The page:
A recent decision from the U.S. 6th Circuit Court of Appeals (whose rulings apply to all Kentucky, Michigan, Ohio, and Tennessee employers) illustrates the importance of the interactive process when making employment decisions about a disabled worker. The court returned a previously dismissed Americans with Disabilities Act (ADA) claim to the lower court, in part because the employer made a decision regarding disability accommodations without consulting the disabled worker. 


Nicholas Keith was born deaf and is unable to speak. After receiving lifeguard certification from Oakland County, Michigan, he applied for a lifeguard position at the Oakland County wave pool in 2007. Katherine Stavale, Oakland County’s recreational specialist, offered Keith a lifeguard job conditioned on him passing a physical exam. Dr. Paul Work performed the exam. After looking at Keith’s medical records, Work stated, “He’s deaf; he can’t be a lifeguard.” He failed Keith because he didn’t believe he could function independently as a lifeguard. read more…

Getting the most from Gen Y: Research delves into the Millennial mindset

March 17, 2013 - by: Diversity Insight 1 COMMENTS

by Tammy Binford

Consider the modern workforce: The up-and-coming Gen Y Millennials sit alongside Gen Xers, baby boomers, and even a few 70-and-older workers who’ve decided to delay retirement or skip it altogether.

Researchers tout an era when four distinct groups inhabit the workplace—those born in 1945 and before, the boomers born from 1946-1964, Generation X born from 1965-1978, and Generation Y born from 1979-1997. Granted the oldest generation makes up a tiny slice of the workforce and many employers won’t have all four age groups represented, but age diversity is a reality that savvy employers can use to their advantage—if they understand what makes people in various stages of life tick. read more…

FMLA leave may be used to care for a disabled adult child

by Edward Sisson

The acting deputy administrator of the Wage and Hour Division (WHD) of the U.S. Department of Labor (DOL) issued Administrator’s Interpretation (AI) No. 2013-1 on January 14 to explain the WHD’s position on who is considered a son or daughter under Section 101(12) of the Family and Medical Leave Act (FMLA). The administrator concluded that parents who are eligible employees of covered employers are entitled to take FMLA leave to care for an adult child who is disabled or has a serious health condition without regard to the child’s age when the disability began.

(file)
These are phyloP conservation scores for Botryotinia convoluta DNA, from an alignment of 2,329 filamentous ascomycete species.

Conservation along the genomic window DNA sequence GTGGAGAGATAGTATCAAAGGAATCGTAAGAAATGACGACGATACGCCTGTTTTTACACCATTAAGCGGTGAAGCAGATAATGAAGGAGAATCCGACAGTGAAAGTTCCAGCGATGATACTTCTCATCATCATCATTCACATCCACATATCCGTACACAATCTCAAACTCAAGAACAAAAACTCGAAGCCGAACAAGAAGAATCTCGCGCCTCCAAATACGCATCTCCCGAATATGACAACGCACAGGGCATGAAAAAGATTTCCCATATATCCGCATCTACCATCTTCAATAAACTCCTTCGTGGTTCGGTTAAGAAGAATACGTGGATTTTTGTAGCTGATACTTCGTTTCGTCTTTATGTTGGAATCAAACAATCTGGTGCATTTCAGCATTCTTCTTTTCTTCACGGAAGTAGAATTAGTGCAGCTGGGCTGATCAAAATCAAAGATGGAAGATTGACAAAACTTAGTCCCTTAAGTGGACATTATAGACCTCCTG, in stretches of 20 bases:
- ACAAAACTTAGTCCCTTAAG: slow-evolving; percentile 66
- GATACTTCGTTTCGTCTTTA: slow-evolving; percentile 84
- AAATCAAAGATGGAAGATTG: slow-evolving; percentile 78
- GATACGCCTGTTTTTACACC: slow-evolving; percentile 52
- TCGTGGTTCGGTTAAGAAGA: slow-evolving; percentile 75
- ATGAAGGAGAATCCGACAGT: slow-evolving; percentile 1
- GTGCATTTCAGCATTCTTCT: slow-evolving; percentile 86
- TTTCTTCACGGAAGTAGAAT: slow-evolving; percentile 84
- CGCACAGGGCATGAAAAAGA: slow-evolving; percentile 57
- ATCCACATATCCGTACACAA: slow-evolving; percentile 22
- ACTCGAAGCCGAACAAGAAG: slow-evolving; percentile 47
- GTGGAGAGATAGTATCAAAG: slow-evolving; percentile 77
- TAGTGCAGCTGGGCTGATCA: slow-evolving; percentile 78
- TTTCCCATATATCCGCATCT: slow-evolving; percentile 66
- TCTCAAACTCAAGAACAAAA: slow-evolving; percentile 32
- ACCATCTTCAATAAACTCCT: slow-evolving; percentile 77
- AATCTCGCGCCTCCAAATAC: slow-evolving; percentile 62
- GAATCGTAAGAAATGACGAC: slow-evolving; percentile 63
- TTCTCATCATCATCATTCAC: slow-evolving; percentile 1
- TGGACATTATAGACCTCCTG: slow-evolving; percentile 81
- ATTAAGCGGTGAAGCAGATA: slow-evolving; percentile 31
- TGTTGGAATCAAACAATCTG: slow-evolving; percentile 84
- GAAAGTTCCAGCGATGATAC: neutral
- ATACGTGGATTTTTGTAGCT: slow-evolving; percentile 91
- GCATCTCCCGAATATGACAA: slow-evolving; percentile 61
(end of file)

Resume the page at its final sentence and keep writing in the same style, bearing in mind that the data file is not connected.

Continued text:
FMLA refresher

Under the FMLA, an eligible employee of a covered employer is entitled to take up to 12 workweeks of unpaid job-protected leave during a 12-month period for specified family and medical reasons. One of the specified reasons is to care for a son or daughter who is disabled or has a serious health condition.

The FMLA military caregiver provision entitles an eligible employee who is a spouse, son, daughter, parent, or next of kin of a covered servicemember with a serious injury or illness incurred or aggravated in the line of duty to take up to 26 weeks of leave in a single 12-month period to care for the servicemember. read more…

EEOC’s use of ‘race raters’ against Kaplan University gets failing grade

by Judith E. Kramer

On January 28, a federal court ruled in favor of Kaplan Higher Learning Education Corp. and Kaplan University in a lawsuit filed by the Equal Employment Opportunity Commission (EEOC). The EEOC had alleged that Kaplan’s use of credit history reports in making hiring decisions violated certain provisions of Title VII of the Civil Rights Act of 1964 because the practice has a disparate impact on black applicants.


The defendant in this case was a group of educational institutions. As the court noted, educational institutions operate in a highly regulated industry. The U.S. Department of Education (DOE) provides financial aid to many students enrolled at Kaplan University and Kaplan Higher Learning Education and requires its participants to have in place quality controls that limit access to student and parent information. read more…

Veganism may be a religious belief requiring accommodation

by Rebecca A. Kopp

The U.S. District Court for the Southern District of Ohio has expanded the practices that may be considered protected religious views. The court refused to dismiss a vegan employee’s federal and state religious discrimination claims and permitted the parties to engage in further discovery (the pretrial exchange of evidence relevant to the case).


Sakile Chenzira worked as a customer service representative at Cincinnati Children’s Hospital Medical Center for more than a decade. She routinely refused her employer’s requirement that hospital employees receive an annual flu shot. As a practicing vegan, she objected to the flu shot because the vaccine is grown in chicken eggs and vegans do not ingest any animal products or by-products. read more…